Sir Edmund wanted to go 'without too much fuss'

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In his final months Sir Edmund Hillary spent much of his time in bed, watching Swiss superstar Roger Federer play tennis and occasionally getting depressed, but never worrying about dying.

In a revealing final interview in next week's NZ Listener, Sir Edmund speaks candidly to Maggie Barry about his family, the momentous climb to the top of Everest in 1953, depression, and his enduring love for Lady June Hillary and their extended family.

"I don't spend a lot of time thinking about dying, but I like to think that I've - if it did occur - that I would die peacefully and not make too much of a fuss about it."

He told Barry, who interviewed him before he became increasingly ill last year, that he enjoyed watching TV and reminiscing about some of his childhood heroes, such as Shackleton, whom he first read about in books borrowed from his local library.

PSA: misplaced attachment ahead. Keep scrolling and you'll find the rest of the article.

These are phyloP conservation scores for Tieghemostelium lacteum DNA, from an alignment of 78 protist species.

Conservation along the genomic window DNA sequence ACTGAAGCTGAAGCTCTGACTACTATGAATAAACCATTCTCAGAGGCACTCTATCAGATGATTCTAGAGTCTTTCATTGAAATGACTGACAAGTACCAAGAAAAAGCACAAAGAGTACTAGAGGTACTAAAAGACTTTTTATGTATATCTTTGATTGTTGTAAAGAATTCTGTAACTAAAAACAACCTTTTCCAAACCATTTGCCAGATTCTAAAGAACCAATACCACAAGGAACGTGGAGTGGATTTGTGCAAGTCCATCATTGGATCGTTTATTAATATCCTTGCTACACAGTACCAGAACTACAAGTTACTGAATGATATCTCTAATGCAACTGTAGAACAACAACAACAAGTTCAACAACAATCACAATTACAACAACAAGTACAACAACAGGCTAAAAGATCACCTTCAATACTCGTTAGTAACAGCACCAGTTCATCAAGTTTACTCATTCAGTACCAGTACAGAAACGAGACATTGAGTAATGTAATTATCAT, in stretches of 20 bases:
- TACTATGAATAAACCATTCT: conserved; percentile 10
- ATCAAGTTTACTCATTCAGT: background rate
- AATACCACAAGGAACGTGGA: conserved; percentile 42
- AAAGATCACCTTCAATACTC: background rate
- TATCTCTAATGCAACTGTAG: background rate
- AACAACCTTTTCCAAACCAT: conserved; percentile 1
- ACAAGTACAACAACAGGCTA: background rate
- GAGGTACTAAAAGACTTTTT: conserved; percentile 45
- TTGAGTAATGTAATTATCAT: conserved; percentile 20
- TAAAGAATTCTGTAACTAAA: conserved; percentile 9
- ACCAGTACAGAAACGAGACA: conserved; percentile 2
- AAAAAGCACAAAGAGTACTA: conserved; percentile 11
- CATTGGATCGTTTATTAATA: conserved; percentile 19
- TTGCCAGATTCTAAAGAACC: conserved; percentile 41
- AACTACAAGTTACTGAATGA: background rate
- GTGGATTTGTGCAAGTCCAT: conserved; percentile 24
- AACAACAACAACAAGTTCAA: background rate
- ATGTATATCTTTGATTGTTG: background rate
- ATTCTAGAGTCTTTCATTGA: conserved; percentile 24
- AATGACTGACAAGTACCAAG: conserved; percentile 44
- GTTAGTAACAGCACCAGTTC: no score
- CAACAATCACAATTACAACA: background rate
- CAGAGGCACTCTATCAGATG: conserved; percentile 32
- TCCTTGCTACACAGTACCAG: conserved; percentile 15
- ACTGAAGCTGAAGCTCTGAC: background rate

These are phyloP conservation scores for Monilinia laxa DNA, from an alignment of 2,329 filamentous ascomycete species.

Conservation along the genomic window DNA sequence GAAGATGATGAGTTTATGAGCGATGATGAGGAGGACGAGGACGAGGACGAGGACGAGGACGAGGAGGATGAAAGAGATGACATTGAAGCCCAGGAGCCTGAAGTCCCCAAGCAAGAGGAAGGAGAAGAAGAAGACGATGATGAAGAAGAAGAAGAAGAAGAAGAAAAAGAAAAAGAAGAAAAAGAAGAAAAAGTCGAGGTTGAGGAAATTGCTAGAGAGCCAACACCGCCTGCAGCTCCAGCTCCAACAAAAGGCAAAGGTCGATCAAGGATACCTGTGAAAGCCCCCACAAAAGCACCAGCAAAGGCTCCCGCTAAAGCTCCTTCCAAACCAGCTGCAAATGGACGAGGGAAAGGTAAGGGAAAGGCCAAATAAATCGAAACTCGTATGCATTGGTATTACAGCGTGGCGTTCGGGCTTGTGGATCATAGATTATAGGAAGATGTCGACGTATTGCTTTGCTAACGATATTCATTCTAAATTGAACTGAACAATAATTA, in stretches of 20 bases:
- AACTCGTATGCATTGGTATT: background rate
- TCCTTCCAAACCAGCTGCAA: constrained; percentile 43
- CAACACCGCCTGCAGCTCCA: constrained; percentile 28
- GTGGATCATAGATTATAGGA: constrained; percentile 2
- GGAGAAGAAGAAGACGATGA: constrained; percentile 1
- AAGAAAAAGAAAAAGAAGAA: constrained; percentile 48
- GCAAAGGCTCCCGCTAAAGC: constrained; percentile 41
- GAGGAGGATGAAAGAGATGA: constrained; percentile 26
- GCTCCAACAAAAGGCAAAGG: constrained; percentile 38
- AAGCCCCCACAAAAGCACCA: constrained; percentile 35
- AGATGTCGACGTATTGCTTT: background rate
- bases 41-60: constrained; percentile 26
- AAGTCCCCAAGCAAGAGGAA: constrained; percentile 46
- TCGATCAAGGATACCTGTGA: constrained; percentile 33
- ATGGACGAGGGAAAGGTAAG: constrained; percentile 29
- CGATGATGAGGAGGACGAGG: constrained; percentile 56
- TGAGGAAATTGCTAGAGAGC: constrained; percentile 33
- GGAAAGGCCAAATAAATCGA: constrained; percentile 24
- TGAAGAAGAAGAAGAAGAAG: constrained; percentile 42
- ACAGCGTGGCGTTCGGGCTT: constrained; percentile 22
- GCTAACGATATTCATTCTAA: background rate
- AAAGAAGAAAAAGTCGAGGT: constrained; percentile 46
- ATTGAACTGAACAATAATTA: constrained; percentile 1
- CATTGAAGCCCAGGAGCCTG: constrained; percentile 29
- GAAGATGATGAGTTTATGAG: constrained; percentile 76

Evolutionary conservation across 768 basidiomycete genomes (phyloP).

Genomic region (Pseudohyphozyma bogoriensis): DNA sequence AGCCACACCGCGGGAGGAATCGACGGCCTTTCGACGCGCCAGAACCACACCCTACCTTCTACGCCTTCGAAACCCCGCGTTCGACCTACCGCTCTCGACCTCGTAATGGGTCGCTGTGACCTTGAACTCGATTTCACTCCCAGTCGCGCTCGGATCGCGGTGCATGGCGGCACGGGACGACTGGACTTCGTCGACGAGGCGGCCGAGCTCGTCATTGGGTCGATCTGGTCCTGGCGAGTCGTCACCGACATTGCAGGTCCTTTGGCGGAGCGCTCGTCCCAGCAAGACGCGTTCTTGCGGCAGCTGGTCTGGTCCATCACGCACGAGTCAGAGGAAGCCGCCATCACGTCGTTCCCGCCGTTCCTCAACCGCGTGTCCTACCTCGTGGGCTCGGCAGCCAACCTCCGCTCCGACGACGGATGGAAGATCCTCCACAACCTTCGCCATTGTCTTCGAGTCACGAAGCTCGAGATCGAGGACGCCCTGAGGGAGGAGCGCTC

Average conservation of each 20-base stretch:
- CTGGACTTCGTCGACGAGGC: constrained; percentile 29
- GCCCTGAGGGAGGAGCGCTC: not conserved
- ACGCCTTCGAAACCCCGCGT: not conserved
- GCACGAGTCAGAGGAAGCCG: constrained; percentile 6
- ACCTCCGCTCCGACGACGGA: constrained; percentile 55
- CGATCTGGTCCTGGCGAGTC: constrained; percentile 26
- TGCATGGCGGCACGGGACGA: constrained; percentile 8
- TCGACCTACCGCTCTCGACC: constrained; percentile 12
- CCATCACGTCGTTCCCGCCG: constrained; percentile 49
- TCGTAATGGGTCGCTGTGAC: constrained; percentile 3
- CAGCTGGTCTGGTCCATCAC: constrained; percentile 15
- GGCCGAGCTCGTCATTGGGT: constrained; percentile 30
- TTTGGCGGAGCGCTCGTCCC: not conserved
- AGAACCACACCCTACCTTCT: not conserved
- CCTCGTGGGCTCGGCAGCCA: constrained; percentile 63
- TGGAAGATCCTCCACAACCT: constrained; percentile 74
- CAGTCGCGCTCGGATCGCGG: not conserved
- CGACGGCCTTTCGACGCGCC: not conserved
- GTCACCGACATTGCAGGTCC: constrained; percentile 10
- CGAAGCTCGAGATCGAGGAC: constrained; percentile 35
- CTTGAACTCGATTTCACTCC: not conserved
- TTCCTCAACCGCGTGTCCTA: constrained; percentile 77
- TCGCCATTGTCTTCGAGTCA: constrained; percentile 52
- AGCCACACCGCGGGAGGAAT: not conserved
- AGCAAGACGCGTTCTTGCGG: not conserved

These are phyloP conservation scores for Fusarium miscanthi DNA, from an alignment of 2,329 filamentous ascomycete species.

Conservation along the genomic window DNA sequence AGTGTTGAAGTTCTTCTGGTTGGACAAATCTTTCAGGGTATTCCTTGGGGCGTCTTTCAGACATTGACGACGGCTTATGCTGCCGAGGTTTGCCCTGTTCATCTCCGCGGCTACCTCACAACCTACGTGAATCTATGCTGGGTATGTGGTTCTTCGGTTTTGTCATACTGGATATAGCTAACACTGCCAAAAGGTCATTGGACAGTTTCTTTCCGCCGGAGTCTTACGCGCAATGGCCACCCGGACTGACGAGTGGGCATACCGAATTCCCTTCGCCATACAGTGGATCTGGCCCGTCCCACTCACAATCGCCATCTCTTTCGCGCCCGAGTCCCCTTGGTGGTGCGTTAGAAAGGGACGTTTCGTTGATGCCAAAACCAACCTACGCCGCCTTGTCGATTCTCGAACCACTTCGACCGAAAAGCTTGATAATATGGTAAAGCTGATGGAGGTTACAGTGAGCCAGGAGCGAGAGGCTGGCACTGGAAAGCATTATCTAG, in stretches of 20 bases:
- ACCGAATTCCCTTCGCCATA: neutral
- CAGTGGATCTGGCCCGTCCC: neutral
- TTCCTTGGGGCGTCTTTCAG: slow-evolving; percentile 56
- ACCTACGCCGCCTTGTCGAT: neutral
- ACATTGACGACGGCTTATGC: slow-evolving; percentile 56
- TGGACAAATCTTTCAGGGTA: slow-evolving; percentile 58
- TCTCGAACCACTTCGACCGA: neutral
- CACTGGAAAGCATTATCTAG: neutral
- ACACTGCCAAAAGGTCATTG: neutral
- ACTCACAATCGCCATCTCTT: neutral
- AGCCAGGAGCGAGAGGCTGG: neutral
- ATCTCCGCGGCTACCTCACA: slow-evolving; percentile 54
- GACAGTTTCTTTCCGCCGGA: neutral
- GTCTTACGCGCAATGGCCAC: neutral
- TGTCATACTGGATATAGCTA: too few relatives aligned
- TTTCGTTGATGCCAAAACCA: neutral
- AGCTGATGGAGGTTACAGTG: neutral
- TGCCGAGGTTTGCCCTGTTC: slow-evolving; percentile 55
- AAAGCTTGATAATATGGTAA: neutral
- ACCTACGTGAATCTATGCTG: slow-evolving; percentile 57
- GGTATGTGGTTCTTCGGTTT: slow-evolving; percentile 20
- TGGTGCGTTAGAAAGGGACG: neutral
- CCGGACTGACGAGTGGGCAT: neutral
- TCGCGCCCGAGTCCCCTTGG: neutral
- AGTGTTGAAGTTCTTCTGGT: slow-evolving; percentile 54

"Shackleton was a man who - it's probably arrogant to say it - but he was a little bit like me. He undertook incredible dangers and carried on over the sea and over the ice and all the rest of it. He was a remarkable man."

He tells the Listener of a particular valley in Antarctica that he had always hoped to traverse. And perhaps gives the best indication that he would hate how New Zealanders are describing him since his death.

"I hate being called an icon. I just don't like it. That's all there is to it."

* Maggie Barry's interview with Sir Edmund Hillary appears in the Listener published today.

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